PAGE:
Designed by Bjarke Ingels Group, the new home for the Shenzhen Energy Company has just reached completion in the business center of Shenzhen, China. Conceived as a new social and sustainable landmark in the heart of the city, the striking office development comprises two towers — one rising 220 meters to the north and the other to a height of 120 meters in the south — both of which are linked by a 34-meter-tall podium. Dubbed the Shenzhen Energy Mansion, the skyscraper is wrapped in an undulating facade that optimizes solar orientation while minimizing energy consumption.
Created in collaboration with ARUP and Transsolar, BIG’s Shenzhen Energy Mansion design was selected the winner of an international design competition in 2009. Spanning an area of 96,000 square meters, this new headquarters for the Shenzhen Energy Company includes a pair of office towers and a mixed-use podium comprising the main lobbies, a conference center, a cafeteria and exhibition space. Circulation for visitors and workers are divided; the commercial spaces can be accessed through sliding glass walls on the north and south ends of the buildings while office workers enter from the front plaza to the lobby.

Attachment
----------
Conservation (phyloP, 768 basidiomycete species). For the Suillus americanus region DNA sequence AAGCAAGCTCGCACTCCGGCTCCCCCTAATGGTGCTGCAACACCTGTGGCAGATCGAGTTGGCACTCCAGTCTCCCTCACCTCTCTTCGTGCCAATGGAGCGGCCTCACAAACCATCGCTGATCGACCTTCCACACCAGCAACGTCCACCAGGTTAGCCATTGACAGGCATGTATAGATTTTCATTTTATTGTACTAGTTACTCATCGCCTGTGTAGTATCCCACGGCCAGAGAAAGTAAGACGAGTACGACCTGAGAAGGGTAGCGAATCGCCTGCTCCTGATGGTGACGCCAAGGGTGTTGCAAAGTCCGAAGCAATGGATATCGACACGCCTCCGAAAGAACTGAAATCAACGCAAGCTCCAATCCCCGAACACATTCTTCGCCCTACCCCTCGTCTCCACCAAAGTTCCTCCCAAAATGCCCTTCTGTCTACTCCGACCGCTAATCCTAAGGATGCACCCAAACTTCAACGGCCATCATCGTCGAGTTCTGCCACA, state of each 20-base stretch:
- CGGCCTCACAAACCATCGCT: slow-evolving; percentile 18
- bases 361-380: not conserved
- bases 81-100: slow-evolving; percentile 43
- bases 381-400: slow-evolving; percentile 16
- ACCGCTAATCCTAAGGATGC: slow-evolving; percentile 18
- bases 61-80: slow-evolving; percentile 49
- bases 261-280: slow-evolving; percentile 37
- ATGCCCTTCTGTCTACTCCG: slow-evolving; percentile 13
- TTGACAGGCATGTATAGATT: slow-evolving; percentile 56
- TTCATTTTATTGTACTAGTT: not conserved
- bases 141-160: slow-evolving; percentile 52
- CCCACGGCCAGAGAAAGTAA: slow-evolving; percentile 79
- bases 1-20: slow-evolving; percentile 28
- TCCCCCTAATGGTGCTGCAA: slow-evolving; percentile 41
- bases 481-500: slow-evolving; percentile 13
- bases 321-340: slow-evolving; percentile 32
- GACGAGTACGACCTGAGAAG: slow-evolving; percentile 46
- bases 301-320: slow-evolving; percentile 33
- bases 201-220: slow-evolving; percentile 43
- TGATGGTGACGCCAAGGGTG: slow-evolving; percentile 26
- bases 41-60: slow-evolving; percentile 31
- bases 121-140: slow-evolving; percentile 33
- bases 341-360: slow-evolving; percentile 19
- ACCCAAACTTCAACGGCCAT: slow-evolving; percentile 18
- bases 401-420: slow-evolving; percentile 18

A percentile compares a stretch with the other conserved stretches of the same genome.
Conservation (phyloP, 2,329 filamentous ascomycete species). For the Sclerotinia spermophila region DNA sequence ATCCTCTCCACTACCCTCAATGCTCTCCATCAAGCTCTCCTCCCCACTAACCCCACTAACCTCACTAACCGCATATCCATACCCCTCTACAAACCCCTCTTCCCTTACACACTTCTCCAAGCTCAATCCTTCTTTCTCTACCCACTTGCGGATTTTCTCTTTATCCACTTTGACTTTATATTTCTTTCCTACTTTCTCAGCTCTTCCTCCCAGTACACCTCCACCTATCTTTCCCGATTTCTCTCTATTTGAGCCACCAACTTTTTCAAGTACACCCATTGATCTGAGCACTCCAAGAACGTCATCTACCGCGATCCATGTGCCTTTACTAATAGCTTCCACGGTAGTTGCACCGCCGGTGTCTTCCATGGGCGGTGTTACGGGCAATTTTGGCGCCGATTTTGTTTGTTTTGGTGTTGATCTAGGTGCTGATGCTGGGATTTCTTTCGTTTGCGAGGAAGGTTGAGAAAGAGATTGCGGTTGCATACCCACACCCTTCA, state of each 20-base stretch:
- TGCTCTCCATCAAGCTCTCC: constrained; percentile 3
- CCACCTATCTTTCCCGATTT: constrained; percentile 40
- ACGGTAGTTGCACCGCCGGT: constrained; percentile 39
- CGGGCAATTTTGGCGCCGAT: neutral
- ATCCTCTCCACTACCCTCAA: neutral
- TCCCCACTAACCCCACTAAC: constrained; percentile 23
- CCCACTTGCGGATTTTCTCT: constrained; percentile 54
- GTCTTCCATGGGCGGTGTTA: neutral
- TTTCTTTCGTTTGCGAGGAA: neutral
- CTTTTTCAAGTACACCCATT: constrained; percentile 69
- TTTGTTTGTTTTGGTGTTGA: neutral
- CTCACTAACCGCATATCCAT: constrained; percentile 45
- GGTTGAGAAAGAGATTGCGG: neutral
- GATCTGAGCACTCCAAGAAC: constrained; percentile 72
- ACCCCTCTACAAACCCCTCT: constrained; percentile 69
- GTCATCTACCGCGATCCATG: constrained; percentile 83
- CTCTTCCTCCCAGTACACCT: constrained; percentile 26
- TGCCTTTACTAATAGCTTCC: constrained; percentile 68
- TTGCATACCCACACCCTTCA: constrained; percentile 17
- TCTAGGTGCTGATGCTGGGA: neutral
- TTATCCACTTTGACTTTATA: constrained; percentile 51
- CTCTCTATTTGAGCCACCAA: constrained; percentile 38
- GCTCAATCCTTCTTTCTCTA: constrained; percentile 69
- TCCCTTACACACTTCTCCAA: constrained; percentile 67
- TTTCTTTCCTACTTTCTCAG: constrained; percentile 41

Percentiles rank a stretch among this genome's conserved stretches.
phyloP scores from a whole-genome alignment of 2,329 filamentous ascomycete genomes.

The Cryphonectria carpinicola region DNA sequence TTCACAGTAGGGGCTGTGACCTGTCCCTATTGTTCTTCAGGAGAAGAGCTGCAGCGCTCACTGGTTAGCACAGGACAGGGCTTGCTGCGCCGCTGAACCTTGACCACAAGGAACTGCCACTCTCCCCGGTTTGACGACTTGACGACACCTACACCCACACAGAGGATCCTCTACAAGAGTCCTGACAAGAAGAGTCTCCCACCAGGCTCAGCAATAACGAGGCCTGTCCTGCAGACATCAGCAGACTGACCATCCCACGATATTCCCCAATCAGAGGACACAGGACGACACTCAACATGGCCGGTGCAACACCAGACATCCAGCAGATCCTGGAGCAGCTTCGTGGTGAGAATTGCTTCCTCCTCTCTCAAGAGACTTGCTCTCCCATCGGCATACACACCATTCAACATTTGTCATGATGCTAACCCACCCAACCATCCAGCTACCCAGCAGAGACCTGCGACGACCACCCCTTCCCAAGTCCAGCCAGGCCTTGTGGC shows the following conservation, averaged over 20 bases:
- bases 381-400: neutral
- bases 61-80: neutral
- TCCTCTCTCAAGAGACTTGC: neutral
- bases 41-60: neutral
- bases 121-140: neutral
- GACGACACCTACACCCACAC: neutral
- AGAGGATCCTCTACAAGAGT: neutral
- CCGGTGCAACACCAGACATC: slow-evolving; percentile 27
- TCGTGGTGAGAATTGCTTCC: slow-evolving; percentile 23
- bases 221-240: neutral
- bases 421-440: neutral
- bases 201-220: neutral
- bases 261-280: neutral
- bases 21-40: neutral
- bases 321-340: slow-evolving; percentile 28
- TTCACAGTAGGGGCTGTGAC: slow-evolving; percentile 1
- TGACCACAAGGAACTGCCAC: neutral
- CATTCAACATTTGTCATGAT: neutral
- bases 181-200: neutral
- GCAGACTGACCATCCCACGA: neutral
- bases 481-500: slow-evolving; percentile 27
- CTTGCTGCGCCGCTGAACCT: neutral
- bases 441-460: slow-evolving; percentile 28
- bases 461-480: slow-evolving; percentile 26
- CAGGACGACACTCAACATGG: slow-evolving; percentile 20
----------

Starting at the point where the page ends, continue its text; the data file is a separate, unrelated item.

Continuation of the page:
Instead of the traditional glass curtain wall, BIG designed a pleated building envelope specially engineered to reduce solar loads and glare. Site studies and passive solar principles optimize the building’s orientation, which includes maximized north-facing openings for natural light and minimized exposure on the sunnier sides. Green roofs top the building.
“Shenzhen Energy Mansion is our first realized example of ‘engineering without engines’ — the idea that we can engineer the dependence on machinery out of our buildings and let architecture fulfill the performance,” said Bjarke Ingels, founding partner at BIG. “Shenzhen Energy Mansion appears as a subtle mutation of the classic skyscraper and exploits the building’s interface with the external elements: sun, daylight, humidity and wind to create maximum comfort and quality inside. A natural evolution that looks different because it performs differently.”
Images by Chao Zhang